Bromidrosis is the medical term for foot odor which is a foul smelling perspiration. This occurs when normally odorless foot perspiration becomes overgrown with decomposing bacteria, thus producing a pungent biochemical waste.
No one bacterial species is responsible for the odor with many of the resident (normally occurring on the skin) bacteria capable of producing volatile acids. Isobutyric acid produces a “dirty sock” odor while isovaleric acid produces the “smelly feet” odor. It has been found that athletes foot actually increases the bacteria count and thus worsen the foot odor.
Hyperhidrosis It is estimated that each foot contains over 250,000 sweat glands making the feet the highest concentration for this type of gland. It is this excessive perspiration that leads to foot odor. Excessive perspiration is known as hyperhidrosis. Excessive perspiration of the soles and usually the palms as well affects about one quarter of one percent of the population.
The more common type of hyperhidrosis is idiopathic (unknown origin) which is usually from excessive stimulation of the eccrine or sweat glands. This is a sympathetic nerve response along the lines of “fight or flight”, seen in nervous individuals, again leading to foot odor.
The other type of hyperhidrosis is the pathologic form, which may be the result of diabetes, hyperthyroidism, or even a lesion of the central or peripheral nervous system.
Hyperhidrosis clinically appears as pink moist skin that is cool to touch. The foot is also clammy. Excessive perspiration between the toes results in maceration. Sometimes the hyperhidrosis can be so severe that drops of sweat actually run off the foot; I have seen this a number of times over the years. Along with this the shoes are usually damp, and moldy. It is this type of environment that leads to foot odor.
Management of both foot odor and perspiration go hand in hand. The easiest way to reduce odor is to reduce perspiration.
There are things to do to reduce the odor if you are having difficulty reducing the perspiration. Reducing odor tips include:
The next thing is to reduce the amount of perspiration. Reducing perspiration tips include:
Additionally, people with a severe case of hyperhidrosis can be affected psychologically. They are essentially embarrassed to be in any situation where they might have to take off their shoes and socks.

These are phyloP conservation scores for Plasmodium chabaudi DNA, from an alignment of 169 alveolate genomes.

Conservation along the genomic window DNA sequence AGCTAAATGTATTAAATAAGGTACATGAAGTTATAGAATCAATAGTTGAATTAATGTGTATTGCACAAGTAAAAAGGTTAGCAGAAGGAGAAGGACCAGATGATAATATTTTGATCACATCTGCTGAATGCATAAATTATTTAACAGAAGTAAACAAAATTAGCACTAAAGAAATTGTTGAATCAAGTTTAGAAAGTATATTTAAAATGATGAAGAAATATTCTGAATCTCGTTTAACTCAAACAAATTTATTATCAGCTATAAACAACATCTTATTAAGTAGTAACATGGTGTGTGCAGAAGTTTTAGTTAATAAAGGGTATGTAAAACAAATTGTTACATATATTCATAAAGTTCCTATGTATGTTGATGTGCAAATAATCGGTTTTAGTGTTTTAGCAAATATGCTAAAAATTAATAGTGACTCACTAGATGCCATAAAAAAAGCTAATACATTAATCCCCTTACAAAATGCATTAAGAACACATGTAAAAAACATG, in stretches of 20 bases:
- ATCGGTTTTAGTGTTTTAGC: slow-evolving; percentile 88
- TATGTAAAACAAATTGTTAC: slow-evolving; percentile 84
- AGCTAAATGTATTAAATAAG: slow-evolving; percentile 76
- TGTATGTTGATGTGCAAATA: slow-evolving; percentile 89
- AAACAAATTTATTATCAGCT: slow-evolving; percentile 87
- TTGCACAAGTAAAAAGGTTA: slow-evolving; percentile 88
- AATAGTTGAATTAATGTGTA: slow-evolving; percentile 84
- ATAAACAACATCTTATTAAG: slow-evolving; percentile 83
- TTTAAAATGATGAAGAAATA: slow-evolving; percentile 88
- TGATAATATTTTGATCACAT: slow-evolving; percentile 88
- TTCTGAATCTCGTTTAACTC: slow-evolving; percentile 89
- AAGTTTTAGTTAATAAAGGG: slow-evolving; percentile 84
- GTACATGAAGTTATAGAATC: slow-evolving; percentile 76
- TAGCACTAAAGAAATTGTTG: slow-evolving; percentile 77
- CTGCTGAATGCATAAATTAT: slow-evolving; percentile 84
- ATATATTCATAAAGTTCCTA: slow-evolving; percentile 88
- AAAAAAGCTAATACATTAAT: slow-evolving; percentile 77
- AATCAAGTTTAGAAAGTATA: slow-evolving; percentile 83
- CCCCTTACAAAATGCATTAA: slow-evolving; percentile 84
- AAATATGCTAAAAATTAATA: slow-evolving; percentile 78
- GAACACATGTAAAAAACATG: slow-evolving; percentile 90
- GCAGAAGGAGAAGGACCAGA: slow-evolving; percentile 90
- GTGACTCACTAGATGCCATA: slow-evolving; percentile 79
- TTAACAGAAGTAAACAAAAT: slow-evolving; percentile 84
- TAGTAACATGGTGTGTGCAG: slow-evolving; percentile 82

A mistake many people make is that they come home, take off their sweaty shoes and throw them into the dark, cool closet. Bacteria and fungus thrive in dark moist environments. The inside of the shoe never has a chance to dry out and the following morning is put back on the foot, further aggravating foot odor. A better idea is to leave the shoe by an open window or on a door stoop in order for the inside of the shoe to fully dry out.
Look for socks which are impregnated with silver as silver has antibacterial properties. If it is possible, changing your socks midday is also recommended.
Believe it or not but there are topical antiperspirants for the feet. Ostiderm Roll-On is one such product. This product is applied twice a day for a week, then once daily and then perhaps every couple of days to keep the feet dry. Depending on how much your feet perspire you may have to experiment with the medication to find a regimen works best for you. Be careful not to over use the product as it will over dry your skin which should also be avoided.
Botox In recent years Botox (botulinum toxin type A) injections have become popular in diminishing perspiration in the feet and hands. The success rate is extremely high but there are a few potential adverse reactions including pain on injection, bruising, with muscle weakness being the main adverse reaction as a reaction to nerve blocks.
Since the treatment involves multiple injections with each injection occurring less than an inch apart, the total amount of injections will ultimately be determined by the size of the foot, thus it is best to have these injections done under anesthesia either intravenous sedation or via local anesthesia around the ankle which will completely numb the bottom of the foot. Each injection is limited to just underneath the skin. If the injections are done too deeply it can cause muscle weakness on the bottom of the foot.
There are contraindications for this type of treatment which include people with peripheral neuro-muscular disease, those with a hypersenitivity to Botox and women who are pregnant.
Once the perspiration is under control the next step is to reduce the bacterial and fungal population of the feet. This is accomplished by using a topical soap that has both anti-bacterial and anti-fungal properties.
Other outside factors tend to promote foot perspiration. Caffeine in coffee, tea and soda stimulates the sympathetic nervous system and thus produces more perspiration. Additionally, many patients are just anxious, nervous individuals causing excessive perspiration. Along with oral medication as mentioned earlier, stress reduction and relaxation techniques may be helpful.
Warts also have a tendency to spread more rapidly in excessively moist skin.
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ONOX-foot solution spray-once daily spray, after shower, keeps feet dry and reduces odor. Particularly effective for those with habitual fungus and those with resistant warts. (available from a third party)